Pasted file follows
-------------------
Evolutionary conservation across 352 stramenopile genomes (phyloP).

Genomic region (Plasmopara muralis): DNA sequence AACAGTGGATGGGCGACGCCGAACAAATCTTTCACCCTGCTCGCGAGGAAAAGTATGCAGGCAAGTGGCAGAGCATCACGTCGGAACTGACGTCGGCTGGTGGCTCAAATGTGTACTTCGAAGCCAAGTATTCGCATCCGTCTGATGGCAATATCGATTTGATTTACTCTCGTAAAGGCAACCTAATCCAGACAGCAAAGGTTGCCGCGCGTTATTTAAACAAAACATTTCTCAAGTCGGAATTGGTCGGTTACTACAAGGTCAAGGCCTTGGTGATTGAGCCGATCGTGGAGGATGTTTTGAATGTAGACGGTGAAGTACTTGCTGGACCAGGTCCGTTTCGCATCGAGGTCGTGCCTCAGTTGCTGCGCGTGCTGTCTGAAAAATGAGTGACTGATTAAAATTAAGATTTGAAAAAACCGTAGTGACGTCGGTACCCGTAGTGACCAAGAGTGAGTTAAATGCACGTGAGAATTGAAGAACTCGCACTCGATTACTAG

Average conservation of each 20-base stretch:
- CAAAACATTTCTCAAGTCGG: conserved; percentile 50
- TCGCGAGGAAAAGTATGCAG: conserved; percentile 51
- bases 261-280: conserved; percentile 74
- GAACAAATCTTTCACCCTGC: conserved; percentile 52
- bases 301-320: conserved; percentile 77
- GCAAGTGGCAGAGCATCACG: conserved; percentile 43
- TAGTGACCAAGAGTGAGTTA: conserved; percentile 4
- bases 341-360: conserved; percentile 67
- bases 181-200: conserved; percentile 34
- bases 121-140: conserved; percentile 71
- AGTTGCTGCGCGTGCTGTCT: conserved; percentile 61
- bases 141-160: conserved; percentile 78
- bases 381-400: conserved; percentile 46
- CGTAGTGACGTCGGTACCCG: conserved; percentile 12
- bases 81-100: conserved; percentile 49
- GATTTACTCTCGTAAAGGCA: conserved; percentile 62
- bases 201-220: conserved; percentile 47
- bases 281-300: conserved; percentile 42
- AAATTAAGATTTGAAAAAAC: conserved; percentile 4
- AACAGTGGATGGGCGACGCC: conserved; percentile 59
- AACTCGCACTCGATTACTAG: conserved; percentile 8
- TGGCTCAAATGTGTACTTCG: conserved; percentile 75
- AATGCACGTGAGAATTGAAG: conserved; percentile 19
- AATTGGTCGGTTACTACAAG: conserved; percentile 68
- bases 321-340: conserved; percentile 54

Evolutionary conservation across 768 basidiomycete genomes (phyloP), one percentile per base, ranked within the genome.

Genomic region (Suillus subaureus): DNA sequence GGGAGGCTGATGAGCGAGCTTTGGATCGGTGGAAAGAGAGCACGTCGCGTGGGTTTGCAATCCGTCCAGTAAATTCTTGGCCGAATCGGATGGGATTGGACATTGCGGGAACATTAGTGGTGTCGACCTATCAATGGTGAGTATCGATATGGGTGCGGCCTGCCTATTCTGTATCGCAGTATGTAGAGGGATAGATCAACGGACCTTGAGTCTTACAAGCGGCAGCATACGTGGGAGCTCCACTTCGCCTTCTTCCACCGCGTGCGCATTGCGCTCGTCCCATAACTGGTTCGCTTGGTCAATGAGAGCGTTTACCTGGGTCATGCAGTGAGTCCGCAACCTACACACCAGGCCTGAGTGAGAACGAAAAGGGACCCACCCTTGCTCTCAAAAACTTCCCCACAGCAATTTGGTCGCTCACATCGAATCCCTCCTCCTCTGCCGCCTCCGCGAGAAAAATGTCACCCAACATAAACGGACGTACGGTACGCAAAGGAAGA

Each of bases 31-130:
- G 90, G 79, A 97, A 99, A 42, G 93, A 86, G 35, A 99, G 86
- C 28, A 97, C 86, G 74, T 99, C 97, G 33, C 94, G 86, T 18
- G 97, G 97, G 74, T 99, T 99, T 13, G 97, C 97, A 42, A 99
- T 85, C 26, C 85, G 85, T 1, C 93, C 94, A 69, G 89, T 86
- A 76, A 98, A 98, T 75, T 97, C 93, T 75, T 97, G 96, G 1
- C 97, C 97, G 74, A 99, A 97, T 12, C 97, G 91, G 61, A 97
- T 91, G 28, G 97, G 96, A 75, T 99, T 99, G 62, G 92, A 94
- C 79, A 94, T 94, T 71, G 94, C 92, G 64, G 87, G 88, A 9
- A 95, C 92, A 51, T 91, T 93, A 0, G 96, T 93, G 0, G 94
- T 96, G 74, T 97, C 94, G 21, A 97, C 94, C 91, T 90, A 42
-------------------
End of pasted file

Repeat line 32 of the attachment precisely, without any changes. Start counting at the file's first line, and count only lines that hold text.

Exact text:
- G 90, G 79, A 97, A 99, A 42, G 93, A 86, G 35, A 99, G 86